I think it would be very difficult, though you could create a world where it could occur.
If we may work backwards, the tremendous ubiquity of sexual reproduction should be a strong indicator suggesting that there's an advantage to it over other reproductive approaches. Indeed, we see sexual reproduction later in the evolutionary tree than other approaches such as isogamy, which suggests that it has a higher fitness for reproducing "advanced" organisms than other approaches.
Now I won't be able to bring up a full scientific argument for why this is so. Sexual reproduction is buried so deeply into the genetics of our ecosystem that it would be folly to try to claim to have "the one reason" why sexual reproduction works better. However, with a little hand waving, we can try to build enough of an argument to build a world which stymies these advantages, leaving readers to ponder whether it is indeed possible.
If I wanted to grab the biggest part of the advantages of sexual reproduction in one topic, to make it easy for a reader, I'd say the big advantage is differentiation. Sexual reproduction creates a very strong opportunity for differentiation into two different classes of individuals with common DNA between them. If there is value in differentiation, this provides a powerful place to do it.
I think we can generally say that any sufficiently hostile environment to make an interesting story (say, Australia) is going to select for differentiation. It's just too useful. However, perhaps your planet can cause differentiation to happen later.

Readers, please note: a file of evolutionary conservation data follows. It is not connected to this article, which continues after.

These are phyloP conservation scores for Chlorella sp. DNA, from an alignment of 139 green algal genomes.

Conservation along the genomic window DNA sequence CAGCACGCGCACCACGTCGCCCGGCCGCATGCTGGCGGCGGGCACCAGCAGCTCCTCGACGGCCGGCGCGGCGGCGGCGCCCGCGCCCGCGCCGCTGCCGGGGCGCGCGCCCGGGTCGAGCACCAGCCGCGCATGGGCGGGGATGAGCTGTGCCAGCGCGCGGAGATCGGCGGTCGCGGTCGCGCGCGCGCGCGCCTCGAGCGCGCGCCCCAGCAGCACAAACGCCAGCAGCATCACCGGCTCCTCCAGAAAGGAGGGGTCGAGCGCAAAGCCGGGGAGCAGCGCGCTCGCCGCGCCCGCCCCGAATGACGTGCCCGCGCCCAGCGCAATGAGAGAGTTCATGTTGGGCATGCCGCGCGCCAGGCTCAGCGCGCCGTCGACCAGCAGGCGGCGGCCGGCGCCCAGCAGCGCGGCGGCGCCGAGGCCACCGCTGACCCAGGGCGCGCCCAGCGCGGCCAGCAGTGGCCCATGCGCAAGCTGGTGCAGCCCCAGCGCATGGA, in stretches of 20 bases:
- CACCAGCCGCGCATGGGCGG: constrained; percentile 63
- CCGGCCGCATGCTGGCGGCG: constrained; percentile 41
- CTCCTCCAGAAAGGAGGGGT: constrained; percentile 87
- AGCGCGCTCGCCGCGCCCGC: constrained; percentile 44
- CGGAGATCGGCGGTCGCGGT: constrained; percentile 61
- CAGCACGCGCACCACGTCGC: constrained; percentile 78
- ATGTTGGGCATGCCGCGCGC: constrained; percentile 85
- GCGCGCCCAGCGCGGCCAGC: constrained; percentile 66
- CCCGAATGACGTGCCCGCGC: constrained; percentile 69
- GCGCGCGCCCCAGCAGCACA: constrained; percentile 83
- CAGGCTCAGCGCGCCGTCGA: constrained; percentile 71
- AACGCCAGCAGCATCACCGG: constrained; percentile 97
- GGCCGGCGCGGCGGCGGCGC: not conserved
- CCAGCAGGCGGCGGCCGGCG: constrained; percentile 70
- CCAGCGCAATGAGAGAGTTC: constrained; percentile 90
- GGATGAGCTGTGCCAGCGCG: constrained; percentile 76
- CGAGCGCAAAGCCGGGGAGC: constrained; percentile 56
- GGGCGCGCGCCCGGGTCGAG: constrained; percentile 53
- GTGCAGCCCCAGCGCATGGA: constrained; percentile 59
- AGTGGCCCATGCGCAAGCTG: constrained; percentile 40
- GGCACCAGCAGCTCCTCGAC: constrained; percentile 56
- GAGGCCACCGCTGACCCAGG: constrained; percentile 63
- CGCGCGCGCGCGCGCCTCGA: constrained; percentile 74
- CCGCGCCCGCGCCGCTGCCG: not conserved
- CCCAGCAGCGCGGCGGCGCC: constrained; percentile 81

For expository purposes, let's call the two differentiated sides of your species masculine and feminine. We H. sapiens are familiar with the meaning of those gendered terms, so it's convenient. Now what if your planet had a long chaotic cycle, on the order of 30-50 years. Perhaps its weather, or maybe it's some alignment of some god-awful trinary star system (the stability of which is a separate question). Regardless, it may be very effective to have a large number of non-sexed children, waiting to see what the planet does before adjusting the mixture of masculine and feminine to fit. Maybe 10 years into their life, we find that the planet has created an ecosystem where boisterous strong stubbornness is needed. Then an entire generation can take the path towards the masculine side right then and there.
If your species took this path, it would have to take care not to rely on sexual reproduction. If the phases of the planet demand a vastly masculine approach, there may not be enough females to sustain the population. Likewise, if the population needs to be mostly feminine to get through a subtle crisis, there may not be enough genetic diversity left in the few masculine individuals. This would create a strong incentive for the species to be able to mate regardless of such a gendered arrangement.
The price, of course, would be that the differentiation happens later. If there were value in differentiating early (such as teaching one half of the species child rearing from day 1, literally), then that would encourage sexual differentiation. Since you don't want that, you need to make sure that there's value in waiting until you have more information about the perils that your species faces. That'll ensure there's selective forces to make the differentiation happen late.
If the planet isn't enough of a force to compel your species to evolve for late differentiation, you can always borrow some spiders from Australia. I don't know if a swell of spiders will encourage masculinity or femininity, but if you'll excuse me, I'm going to go jump in my wife's arms now while shrieking like a little girl.
(Credit: National Geographic)